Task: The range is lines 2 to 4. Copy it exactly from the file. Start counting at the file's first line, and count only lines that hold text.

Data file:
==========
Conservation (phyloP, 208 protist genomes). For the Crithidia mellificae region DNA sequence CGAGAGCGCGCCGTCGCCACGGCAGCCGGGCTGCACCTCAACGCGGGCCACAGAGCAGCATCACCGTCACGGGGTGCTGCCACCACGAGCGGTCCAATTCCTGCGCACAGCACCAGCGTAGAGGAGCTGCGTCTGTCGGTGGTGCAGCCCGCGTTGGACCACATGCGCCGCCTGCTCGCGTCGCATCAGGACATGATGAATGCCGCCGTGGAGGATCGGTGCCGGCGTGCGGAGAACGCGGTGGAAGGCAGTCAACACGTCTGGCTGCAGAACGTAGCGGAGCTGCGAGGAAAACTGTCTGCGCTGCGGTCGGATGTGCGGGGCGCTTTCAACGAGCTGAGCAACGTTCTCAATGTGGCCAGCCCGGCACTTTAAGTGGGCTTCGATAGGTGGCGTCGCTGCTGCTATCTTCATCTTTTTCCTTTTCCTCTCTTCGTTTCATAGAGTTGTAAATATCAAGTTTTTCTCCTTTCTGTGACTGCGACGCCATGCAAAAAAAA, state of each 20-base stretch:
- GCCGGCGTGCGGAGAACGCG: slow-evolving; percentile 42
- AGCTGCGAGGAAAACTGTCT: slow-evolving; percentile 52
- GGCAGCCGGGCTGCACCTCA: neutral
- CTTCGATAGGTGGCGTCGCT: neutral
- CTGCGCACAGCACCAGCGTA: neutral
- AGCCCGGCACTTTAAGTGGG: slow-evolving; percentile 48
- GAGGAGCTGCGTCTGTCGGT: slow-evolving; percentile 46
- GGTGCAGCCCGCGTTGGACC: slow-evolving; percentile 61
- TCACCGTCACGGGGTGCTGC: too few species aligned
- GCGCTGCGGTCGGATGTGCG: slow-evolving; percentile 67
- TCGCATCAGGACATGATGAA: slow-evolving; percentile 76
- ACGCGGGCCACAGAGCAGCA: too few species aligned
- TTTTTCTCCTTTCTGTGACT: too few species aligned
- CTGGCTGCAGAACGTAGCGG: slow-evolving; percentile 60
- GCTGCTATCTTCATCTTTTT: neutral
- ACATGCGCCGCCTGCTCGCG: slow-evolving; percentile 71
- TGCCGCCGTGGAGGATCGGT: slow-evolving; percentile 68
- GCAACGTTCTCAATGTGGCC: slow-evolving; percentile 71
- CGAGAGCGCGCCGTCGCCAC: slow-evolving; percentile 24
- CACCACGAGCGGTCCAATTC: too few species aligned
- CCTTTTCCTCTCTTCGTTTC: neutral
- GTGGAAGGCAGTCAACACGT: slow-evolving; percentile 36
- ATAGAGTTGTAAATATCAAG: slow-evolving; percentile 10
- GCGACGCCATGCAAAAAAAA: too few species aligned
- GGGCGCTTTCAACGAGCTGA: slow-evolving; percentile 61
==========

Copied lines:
- GCCGGCGTGCGGAGAACGCG: slow-evolving; percentile 42
- AGCTGCGAGGAAAACTGTCT: slow-evolving; percentile 52
- GGCAGCCGGGCTGCACCTCA: neutral